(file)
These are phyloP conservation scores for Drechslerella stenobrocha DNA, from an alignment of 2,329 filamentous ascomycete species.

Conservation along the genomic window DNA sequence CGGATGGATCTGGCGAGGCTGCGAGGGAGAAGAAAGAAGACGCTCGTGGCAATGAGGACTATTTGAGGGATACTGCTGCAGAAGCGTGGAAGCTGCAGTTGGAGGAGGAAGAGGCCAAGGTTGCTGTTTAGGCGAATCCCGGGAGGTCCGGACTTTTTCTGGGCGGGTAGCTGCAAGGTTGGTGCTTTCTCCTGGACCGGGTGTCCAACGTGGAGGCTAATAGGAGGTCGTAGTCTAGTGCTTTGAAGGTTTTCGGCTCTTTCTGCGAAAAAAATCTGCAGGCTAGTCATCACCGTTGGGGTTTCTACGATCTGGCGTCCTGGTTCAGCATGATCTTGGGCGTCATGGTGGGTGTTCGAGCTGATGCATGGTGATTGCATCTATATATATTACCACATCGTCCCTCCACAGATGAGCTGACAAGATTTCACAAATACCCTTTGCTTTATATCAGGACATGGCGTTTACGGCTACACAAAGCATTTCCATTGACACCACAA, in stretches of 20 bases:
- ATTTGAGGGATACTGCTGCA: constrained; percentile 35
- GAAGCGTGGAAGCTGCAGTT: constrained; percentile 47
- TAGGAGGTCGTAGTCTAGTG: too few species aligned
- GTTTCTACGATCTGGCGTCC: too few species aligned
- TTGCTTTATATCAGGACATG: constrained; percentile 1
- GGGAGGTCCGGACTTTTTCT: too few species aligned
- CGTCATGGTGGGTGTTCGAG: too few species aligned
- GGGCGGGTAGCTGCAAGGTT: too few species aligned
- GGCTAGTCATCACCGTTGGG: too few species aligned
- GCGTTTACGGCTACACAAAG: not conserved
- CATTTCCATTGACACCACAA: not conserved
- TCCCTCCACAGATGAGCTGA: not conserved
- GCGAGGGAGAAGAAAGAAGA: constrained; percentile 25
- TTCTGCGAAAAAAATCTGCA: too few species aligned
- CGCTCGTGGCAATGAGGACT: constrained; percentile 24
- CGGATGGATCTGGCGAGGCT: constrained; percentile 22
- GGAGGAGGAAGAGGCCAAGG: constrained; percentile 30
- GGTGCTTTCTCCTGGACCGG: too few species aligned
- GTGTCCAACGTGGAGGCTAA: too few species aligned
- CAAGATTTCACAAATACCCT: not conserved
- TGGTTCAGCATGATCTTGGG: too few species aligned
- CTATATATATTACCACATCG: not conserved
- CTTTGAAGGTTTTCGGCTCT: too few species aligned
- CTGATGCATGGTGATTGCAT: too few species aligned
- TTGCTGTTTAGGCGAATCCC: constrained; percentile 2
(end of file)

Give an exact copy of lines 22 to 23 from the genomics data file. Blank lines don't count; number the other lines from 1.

- CAAGATTTCACAAATACCCT: not conserved
- TGGTTCAGCATGATCTTGGG: too few species aligned